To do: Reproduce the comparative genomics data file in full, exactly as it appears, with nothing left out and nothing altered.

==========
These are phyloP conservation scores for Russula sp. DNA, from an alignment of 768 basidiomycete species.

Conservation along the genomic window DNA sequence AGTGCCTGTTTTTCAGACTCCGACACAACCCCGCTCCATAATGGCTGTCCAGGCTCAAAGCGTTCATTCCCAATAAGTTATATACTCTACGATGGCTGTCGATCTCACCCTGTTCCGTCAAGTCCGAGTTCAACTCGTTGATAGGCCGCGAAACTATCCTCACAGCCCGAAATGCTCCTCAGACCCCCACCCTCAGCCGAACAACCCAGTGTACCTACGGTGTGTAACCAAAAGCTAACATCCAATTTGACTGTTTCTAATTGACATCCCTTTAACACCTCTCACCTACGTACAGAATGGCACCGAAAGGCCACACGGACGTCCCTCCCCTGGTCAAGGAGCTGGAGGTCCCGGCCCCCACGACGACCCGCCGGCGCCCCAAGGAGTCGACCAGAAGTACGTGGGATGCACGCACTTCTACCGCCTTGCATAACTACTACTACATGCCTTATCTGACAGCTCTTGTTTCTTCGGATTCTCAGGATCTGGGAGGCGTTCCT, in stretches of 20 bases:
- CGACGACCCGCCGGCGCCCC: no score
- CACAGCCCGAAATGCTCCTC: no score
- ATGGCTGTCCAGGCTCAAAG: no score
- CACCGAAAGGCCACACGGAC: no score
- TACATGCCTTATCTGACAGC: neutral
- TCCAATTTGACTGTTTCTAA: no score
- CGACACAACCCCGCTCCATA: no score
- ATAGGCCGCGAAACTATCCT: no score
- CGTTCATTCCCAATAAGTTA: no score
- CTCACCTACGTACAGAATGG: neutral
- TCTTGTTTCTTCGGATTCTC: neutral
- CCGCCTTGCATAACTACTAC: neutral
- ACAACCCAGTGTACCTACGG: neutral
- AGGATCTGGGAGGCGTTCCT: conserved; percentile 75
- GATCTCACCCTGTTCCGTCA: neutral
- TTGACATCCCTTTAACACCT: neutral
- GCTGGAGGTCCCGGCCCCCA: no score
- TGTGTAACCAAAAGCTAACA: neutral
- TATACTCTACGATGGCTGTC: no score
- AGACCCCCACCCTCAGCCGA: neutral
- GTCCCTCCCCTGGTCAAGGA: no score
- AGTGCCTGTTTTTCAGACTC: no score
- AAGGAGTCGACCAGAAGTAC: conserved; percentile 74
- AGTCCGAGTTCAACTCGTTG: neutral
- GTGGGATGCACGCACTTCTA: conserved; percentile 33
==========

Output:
These are phyloP conservation scores for Russula sp. DNA, from an alignment of 768 basidiomycete species.

Conservation along the genomic window DNA sequence AGTGCCTGTTTTTCAGACTCCGACACAACCCCGCTCCATAATGGCTGTCCAGGCTCAAAGCGTTCATTCCCAATAAGTTATATACTCTACGATGGCTGTCGATCTCACCCTGTTCCGTCAAGTCCGAGTTCAACTCGTTGATAGGCCGCGAAACTATCCTCACAGCCCGAAATGCTCCTCAGACCCCCACCCTCAGCCGAACAACCCAGTGTACCTACGGTGTGTAACCAAAAGCTAACATCCAATTTGACTGTTTCTAATTGACATCCCTTTAACACCTCTCACCTACGTACAGAATGGCACCGAAAGGCCACACGGACGTCCCTCCCCTGGTCAAGGAGCTGGAGGTCCCGGCCCCCACGACGACCCGCCGGCGCCCCAAGGAGTCGACCAGAAGTACGTGGGATGCACGCACTTCTACCGCCTTGCATAACTACTACTACATGCCTTATCTGACAGCTCTTGTTTCTTCGGATTCTCAGGATCTGGGAGGCGTTCCT, in stretches of 20 bases:
- CGACGACCCGCCGGCGCCCC: no score
- CACAGCCCGAAATGCTCCTC: no score
- ATGGCTGTCCAGGCTCAAAG: no score
- CACCGAAAGGCCACACGGAC: no score
- TACATGCCTTATCTGACAGC: neutral
- TCCAATTTGACTGTTTCTAA: no score
- CGACACAACCCCGCTCCATA: no score
- ATAGGCCGCGAAACTATCCT: no score
- CGTTCATTCCCAATAAGTTA: no score
- CTCACCTACGTACAGAATGG: neutral
- TCTTGTTTCTTCGGATTCTC: neutral
- CCGCCTTGCATAACTACTAC: neutral
- ACAACCCAGTGTACCTACGG: neutral
- AGGATCTGGGAGGCGTTCCT: conserved; percentile 75
- GATCTCACCCTGTTCCGTCA: neutral
- TTGACATCCCTTTAACACCT: neutral
- GCTGGAGGTCCCGGCCCCCA: no score
- TGTGTAACCAAAAGCTAACA: neutral
- TATACTCTACGATGGCTGTC: no score
- AGACCCCCACCCTCAGCCGA: neutral
- GTCCCTCCCCTGGTCAAGGA: no score
- AGTGCCTGTTTTTCAGACTC: no score
- AAGGAGTCGACCAGAAGTAC: conserved; percentile 74
- AGTCCGAGTTCAACTCGTTG: neutral
- GTGGGATGCACGCACTTCTA: conserved; percentile 33